Sunday, October 25

Chaos with virus and autonomous people: Berlin is a failed state


How often Philipp K. had to hear these two sentences he no longer knows. “Welcome to the Corona hotline of the Friedrichshain-Kreuzberg Health Department. Unfortunately, all lines are busy at the moment – or you call outside of our office hours. ”At the end of September the management consultant tried for a whole week to reach the authorities. Vain.

He had been on vacation in Tenerife with his girlfriend, the two of them wanted to report as returning travelers from a risk area. What she managed to do with a phone call in the Lichtenberg district turned into an odyssey for him. Things became threatening when his doctor announced the result of his self-organized test: positive. The health department would be in touch, said the doctor. Nothing happened for days.

Desperate attempts to reach the health department

Philipp K. desperately contacted the responsible city councilor for health. After all: after he had taken on the matter, an employee of the health department reported. He was “competent and empathetic”, remembers K. And that the employee complained about too much work for too few people.

The Bundeswehr supports all health departments in Berlin, except in Friedrichshain-Kreuzberg. There, the Green District Mayor Monika Herrmann is blocking it. Ideology wins over pragmatism.

All of this could be dismissed as a provincial farce, especially since political failure is a well-practiced discipline in the capital. But in times of a global pandemic, such antics can, in the worst case, cost your life.

It’s not just the immediate pandemic response that is working poorly. In a city-state whose economy is largely based on tourism, the unnecessary tampering of entrepreneurs and restaurateurs is fatal. Berlin also has a security problem that it apparently never gets rid of – and that has nothing to do with the fight against corona. Last week the evacuation of an occupied house in the east of the city was only possible with police support from other federal states. The residents do not want to accept that, the owner has hired private security guards. There is always a threat of new conflicts.

The story of the Failed State Berlin has been told many times. She looks trite. The only annoying thing is: it’s true.

Müller’s authority is being undermined

The main problem in Berlin is that there are many politicians who shy away from responsibility. The governing mayor Michael Müller (SPD) is trying to swear the residents of the city to a winter with stronger restrictions. But Müller, who will step down as ruler in a year, has long been a “lame duck”, and his authority is often undermined.

Sure, Berlin isn’t the only big city where the pandemic could get out of hand. There are also high numbers of infections in Frankfurt, Bremen and Cologne. And yet Berlin is an exception: in no other city is there such a gap between individual districts. While Neukölln is approaching a value of 200 infected people per 100,000 inhabitants, the neighboring Treptow-Köpenick is still a long way from the critical 50 value. The twelve districts, all of which are large cities in their own right, react differently. A shambles.

Michael Müller will often sit next to the Chancellor over the next few weeks, more precisely to her right. Like last Wednesday. The federal state of Berlin took over the chairmanship of the Prime Minister’s Conference at the beginning of October. In the future, Müller and the Chancellor will inform the public about new resolutions and measures.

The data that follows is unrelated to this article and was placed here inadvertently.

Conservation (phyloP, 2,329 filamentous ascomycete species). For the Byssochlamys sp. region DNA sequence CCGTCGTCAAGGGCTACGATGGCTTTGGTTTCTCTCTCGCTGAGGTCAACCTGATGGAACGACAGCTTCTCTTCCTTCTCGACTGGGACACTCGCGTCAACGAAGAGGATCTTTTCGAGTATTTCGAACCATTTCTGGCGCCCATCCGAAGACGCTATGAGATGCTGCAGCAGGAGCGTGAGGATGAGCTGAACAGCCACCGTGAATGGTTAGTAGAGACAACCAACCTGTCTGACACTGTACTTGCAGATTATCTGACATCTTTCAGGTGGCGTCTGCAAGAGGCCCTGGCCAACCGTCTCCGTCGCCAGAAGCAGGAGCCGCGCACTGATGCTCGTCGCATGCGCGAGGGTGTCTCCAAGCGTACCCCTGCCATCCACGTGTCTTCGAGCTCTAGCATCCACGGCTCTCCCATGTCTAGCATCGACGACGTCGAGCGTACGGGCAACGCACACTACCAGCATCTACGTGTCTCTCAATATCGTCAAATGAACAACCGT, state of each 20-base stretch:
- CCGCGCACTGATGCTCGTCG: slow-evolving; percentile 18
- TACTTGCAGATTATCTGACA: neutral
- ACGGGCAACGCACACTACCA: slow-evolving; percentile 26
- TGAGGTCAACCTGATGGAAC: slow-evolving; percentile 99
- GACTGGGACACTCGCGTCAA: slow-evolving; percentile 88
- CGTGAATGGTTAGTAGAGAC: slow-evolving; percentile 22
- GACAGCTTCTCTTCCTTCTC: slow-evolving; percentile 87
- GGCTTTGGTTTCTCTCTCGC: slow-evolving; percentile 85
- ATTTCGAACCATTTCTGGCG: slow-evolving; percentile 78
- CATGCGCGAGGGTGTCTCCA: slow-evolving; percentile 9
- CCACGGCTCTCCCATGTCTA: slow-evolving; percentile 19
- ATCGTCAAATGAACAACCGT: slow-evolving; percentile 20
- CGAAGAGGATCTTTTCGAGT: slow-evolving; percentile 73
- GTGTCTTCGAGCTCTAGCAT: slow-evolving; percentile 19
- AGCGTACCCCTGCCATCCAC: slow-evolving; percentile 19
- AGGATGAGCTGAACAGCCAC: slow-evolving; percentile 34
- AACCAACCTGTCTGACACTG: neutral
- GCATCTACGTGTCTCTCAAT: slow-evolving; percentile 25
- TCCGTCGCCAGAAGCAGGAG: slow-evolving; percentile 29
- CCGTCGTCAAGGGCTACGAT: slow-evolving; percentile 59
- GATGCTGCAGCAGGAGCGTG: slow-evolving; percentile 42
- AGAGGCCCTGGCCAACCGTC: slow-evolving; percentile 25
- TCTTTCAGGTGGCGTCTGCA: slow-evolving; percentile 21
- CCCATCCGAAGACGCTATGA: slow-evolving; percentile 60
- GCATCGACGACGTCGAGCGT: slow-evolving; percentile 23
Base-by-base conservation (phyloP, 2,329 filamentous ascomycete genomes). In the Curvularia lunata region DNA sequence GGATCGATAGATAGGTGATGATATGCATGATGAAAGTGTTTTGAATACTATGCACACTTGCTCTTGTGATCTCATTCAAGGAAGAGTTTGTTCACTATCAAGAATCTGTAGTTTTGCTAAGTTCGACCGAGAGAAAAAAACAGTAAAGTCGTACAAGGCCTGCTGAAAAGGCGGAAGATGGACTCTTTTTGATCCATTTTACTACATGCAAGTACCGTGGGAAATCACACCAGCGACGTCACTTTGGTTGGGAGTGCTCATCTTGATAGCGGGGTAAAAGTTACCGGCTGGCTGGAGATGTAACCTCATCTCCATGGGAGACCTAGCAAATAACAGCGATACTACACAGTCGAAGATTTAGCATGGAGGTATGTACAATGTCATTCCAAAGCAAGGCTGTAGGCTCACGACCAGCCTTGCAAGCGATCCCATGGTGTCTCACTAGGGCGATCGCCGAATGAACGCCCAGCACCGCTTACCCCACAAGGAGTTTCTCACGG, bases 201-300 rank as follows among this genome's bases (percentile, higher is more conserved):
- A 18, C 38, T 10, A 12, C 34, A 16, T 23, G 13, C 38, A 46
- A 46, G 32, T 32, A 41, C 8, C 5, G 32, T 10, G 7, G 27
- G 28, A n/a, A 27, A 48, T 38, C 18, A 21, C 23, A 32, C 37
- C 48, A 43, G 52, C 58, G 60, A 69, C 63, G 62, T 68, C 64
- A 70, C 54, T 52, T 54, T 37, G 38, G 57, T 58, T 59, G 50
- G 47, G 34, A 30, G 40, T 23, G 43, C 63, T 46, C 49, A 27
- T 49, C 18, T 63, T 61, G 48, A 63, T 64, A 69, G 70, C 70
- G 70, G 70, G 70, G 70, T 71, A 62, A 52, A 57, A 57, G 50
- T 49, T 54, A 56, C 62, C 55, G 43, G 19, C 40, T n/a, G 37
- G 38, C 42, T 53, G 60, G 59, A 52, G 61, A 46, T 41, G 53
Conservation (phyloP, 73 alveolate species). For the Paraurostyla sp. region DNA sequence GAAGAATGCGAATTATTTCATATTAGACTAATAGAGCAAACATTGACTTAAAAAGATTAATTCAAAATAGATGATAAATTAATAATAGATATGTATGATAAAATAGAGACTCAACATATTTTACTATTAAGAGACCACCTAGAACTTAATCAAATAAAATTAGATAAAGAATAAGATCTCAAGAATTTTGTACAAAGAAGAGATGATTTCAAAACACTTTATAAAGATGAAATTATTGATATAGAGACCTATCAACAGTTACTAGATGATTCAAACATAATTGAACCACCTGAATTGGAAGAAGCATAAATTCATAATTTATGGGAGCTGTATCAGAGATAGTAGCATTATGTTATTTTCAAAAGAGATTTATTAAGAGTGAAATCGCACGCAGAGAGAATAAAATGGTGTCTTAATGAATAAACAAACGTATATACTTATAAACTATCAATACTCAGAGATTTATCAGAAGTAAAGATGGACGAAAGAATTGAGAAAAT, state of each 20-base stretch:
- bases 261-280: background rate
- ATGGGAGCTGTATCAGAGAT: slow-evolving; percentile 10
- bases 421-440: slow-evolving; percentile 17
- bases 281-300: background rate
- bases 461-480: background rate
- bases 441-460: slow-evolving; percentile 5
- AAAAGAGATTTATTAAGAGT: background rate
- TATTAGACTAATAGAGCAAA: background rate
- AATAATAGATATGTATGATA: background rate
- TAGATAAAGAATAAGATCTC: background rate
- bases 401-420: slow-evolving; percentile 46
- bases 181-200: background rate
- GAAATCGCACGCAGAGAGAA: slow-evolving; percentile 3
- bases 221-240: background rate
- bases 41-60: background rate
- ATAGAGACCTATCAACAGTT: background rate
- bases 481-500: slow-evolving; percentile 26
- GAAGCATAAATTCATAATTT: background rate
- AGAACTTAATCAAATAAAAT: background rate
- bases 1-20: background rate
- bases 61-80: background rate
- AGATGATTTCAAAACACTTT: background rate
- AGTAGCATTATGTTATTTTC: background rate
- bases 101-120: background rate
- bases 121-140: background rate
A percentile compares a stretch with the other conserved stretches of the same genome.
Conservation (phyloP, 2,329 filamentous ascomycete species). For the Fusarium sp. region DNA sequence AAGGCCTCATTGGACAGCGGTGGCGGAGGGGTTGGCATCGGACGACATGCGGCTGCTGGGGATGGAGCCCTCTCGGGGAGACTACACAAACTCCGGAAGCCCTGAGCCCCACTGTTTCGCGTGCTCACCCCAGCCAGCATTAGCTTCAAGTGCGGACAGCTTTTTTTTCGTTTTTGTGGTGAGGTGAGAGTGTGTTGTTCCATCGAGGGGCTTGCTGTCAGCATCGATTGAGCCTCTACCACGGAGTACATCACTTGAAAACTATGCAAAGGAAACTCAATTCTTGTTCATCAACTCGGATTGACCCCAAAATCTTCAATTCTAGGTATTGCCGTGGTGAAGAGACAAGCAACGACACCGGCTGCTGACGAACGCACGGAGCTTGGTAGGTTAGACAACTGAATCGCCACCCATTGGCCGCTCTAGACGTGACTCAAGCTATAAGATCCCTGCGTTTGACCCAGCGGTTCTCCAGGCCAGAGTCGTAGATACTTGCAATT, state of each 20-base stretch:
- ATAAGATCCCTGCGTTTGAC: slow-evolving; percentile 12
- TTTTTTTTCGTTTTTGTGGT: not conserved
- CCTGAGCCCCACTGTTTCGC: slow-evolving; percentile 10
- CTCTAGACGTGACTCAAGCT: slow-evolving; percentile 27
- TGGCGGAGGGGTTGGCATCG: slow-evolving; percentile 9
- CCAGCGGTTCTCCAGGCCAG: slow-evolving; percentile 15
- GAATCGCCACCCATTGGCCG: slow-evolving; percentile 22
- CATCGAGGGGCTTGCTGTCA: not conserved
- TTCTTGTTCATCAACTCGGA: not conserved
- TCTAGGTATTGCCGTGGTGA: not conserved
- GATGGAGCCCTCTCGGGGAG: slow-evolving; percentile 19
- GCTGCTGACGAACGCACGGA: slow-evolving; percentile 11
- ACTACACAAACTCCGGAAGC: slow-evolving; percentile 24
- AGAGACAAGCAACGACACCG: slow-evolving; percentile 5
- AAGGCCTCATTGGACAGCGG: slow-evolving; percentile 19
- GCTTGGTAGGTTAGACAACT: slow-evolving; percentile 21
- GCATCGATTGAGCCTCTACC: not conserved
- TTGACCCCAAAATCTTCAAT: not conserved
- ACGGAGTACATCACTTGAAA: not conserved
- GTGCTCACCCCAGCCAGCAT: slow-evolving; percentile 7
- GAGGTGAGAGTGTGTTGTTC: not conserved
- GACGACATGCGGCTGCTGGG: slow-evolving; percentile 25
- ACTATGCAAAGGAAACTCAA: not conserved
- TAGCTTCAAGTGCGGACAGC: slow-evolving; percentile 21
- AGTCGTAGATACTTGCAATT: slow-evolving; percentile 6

He can learn a lot from her, after all, Merkel has to coordinate 16 federal states. After all, Müller has to do with twelve district mayors. How nerve-wracking this is for him could be seen on Tuesday a week ago when Müller and his senators announced a curfew for Berlin. “We all have something to do with each other now,” he said, referring to the whole country, but also his own coalition and the unruly district mayors.

One rule, no controls

Müller looked combative when he announced the new measures for Berlin. However, the governing mayor realized late that it was he who had to set the direction. When a mask requirement was introduced on public transport at the end of April, there was initially no one to check it. A fine for mask refusers followed weeks later.

And then there are the illegal parties. The Lichtenberg district councilor Kevin Hönicke doesn’t understand why they still exist. “Everyone knows which bars and parks have illegal parties in. They have to be stopped, ”says the SPD politician. Hönicke is angry about the development in the city, also angry with the red-red-green state government. “After the Corona demos, too many politicians thought that cracking down on cracks could no longer be conveyed.” The more Hönicke gets into a rage, the more he thinks about Berlin. “This is now taking revenge.”

Today’s Berlin has been around for exactly 100 years. Since then, the two-tier administration has also existed. “The state level may determine the political guidelines, the districts carry out”, says the historian Andreas Ludwig from the Leibniz Center for Contemporary History in Potsdam. “In fact, many tasks have always been unclearly distributed.” That is why responsibility is shifted back and forth time and again. Bettina Jarasch, the Berlin Greens’ top candidate for the 2021 parliamentary elections, recently even called for a veto right for the districts. Ungovernability would then be in the constitution.

Berlin, that means 96 districts, twelve districts, from the bourgeois southwest and multi-million dollar residential areas to the anarchist Kreuzberg and bitterly poor residential silos on the outskirts.